McConnell said Tuesday that he does not believe witnesses should be called in a Senate trial, warning that calling certain individuals could lead to “mutual assured destruction.” He rejected a proposal earlier in the day from Senate Minority Leader Charles SchumerChuck SchumerMJ Hegar wins Democratic battle to challenge John Cornyn Dunford withdraws from consideration to chair coronavirus oversight panel Wells Fargo told employees to delete TikTok from work phones MORE (D-N.Y.) to call four current and former administration officials to testify.

"I think we've heard enough. After we've heard the arguments, we ought to vote and move on," McConnell told Fox News Radio.

Sen. Lindsey GrahamLindsey Olin GrahamGraham: 'We don't have a Dr. Fauci problem' Press: Trump's final presidential pardon: himself The Hill's Morning Report - Presented by Argentum - All eyes on Florida as daily COVID-19 cases hit 15K MORE (R-S.C.), one of Trump’s closest allies in the Senate, also predicted impeachment would “die quickly” in the Senate in an interview with CNN over the weekend.


Negotiations over the parameters of a Senate trial are expected to begin this week.

While the White House has signaled it’s prepared for a quick trial to acquit Trump, no announcements have been made about its legal strategy. Trump has a tendency to change his mind, and could reconsider how he wants witnesses handled in the aftermath of Wednesday’s expected House vote.

Trump has fumed over the House proceedings, blasting the process as unfair and eviscerating top Democrats like Speaker Nancy PelosiNancy PelosiUS praises British ban on China's Huawei after pressure campaign Voter fraud charges filed against GOP Rep. Steve Watkins Dunford withdraws from consideration to chair coronavirus oversight panel MORE (D-Calif.) and Schiff, who presided over a slew of public impeachment hearings, over what he views as a partisan “sham.”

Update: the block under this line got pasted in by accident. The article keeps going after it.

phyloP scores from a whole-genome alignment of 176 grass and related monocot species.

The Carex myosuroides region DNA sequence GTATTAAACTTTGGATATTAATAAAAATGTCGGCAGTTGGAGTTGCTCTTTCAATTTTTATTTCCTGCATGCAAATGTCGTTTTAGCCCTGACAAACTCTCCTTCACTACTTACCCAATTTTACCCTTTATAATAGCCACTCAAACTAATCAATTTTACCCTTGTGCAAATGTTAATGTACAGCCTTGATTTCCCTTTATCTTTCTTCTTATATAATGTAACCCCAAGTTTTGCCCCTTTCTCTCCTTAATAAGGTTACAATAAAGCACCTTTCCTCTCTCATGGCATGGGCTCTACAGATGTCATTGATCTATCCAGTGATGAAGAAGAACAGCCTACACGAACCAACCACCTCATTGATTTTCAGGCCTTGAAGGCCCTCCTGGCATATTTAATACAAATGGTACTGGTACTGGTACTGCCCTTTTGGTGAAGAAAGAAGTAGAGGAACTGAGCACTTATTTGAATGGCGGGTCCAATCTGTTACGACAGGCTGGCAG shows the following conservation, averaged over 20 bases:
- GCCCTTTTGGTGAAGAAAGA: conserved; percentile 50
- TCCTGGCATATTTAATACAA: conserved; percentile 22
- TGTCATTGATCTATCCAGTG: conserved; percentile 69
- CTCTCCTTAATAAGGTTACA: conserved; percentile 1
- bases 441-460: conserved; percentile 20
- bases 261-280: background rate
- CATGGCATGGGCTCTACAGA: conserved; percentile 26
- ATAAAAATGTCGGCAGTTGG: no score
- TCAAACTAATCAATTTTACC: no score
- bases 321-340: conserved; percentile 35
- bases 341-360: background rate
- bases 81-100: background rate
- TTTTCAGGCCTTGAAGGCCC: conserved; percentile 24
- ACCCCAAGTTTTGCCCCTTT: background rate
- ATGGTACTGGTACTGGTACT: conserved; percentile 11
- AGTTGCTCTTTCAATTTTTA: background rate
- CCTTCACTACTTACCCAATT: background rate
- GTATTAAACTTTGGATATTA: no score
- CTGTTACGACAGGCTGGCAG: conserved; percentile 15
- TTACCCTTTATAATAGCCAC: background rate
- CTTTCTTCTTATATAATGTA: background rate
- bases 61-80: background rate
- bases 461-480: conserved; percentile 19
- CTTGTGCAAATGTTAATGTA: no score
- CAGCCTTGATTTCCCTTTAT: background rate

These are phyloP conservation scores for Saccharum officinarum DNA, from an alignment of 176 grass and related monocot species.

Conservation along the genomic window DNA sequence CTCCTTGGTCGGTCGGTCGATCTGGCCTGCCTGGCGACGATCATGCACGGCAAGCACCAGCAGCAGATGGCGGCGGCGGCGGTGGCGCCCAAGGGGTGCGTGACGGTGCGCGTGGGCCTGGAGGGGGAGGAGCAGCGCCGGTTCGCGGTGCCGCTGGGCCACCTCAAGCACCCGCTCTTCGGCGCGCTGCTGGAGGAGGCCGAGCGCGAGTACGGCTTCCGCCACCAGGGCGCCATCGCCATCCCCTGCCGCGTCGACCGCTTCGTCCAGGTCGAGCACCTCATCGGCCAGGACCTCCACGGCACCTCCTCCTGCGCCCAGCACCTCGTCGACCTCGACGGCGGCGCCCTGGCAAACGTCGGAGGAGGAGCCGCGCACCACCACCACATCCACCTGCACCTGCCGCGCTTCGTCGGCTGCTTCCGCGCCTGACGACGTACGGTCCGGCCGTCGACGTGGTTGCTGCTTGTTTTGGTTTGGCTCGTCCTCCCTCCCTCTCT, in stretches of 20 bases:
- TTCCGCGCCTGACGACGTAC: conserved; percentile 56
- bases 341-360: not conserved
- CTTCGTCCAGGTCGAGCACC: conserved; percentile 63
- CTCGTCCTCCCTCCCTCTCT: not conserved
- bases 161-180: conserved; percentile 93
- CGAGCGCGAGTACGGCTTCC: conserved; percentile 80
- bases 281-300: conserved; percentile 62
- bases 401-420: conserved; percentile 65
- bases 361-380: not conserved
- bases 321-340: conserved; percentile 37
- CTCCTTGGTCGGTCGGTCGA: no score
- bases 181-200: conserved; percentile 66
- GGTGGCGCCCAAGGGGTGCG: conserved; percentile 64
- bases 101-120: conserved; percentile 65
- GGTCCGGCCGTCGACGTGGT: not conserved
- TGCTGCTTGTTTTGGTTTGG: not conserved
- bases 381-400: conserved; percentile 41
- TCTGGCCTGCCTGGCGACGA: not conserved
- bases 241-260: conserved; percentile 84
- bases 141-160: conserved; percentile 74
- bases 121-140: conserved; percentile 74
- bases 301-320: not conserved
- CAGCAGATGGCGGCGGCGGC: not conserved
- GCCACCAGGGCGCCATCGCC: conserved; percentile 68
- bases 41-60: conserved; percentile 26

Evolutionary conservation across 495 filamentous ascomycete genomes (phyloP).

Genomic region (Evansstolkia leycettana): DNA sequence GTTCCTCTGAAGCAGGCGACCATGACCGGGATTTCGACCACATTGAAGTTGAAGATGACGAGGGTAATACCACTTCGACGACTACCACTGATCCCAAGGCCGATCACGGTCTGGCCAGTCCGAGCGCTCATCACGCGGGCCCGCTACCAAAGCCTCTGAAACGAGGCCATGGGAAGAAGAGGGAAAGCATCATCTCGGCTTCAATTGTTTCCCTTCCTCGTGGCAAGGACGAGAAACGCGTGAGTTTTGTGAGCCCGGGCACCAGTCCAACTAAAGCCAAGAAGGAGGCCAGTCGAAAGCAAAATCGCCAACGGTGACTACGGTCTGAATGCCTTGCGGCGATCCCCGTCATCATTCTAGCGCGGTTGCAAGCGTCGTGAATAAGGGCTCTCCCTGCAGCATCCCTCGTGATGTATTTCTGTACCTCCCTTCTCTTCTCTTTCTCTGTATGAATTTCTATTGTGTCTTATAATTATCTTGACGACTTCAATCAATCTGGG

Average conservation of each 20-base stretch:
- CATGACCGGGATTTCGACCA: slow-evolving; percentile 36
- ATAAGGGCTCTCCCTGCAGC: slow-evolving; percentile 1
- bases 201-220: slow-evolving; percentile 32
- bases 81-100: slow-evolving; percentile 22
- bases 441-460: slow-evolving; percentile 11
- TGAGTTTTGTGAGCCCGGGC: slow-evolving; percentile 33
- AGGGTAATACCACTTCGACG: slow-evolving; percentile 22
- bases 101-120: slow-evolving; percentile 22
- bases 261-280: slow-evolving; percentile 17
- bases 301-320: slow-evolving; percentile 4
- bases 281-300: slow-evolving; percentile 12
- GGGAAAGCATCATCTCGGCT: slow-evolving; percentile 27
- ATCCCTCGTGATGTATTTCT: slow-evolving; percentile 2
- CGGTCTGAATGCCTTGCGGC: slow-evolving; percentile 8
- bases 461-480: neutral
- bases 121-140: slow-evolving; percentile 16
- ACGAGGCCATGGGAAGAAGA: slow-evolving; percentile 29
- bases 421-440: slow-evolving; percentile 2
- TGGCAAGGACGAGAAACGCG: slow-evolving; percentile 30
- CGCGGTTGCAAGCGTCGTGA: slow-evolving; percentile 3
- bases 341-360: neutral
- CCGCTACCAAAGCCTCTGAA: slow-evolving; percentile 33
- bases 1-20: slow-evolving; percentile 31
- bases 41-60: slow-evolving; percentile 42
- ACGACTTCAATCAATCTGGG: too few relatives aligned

“By proceeding with your invalid impeachment, you are violating your oaths of office, you are breaking your allegiance to the Constitution, and you are declaring open war on American Democracy,” Trump wrote in a letter to Pelosi on Tuesday.

Trump and his allies demanded testimony from the whistleblower who raised concerns about his call with Ukraine as well as Schiff during the House proceedings. But Democrats rebutted those efforts, fueling accusations of unfairness from the White House, which itself blocked multiple witnesses from testifying.

Trump has viewed the likely impeachment trial as a venue for vindication, since the GOP-controlled Senate is widely expected to acquit Trump on articles of impeachment likely to be approved by the House along party lines on Wednesday.

Trump earlier this month demanded House Democrats quickly impeach him if they were going to do it so he could mount a robust defense in the Senate, expressing desire to call House Democratic leaders, the Bidens and “many more” to testify.

“I say, if you are going to impeach me, do it now, fast, so we can have a fair trial in the Senate, and so that our Country can get back to business,” Trump tweeted on Dec. 5, just before Pelosi ordered her chairmen to move forward with drafting articles of impeachment.

“We will have Schiff, the Bidens, Pelosi and many more testify, and will reveal, for the first time, how corrupt our system really is. I was elected to ‘Clean the Swamp,’ and that’s what I am doing!” Trump tweeted.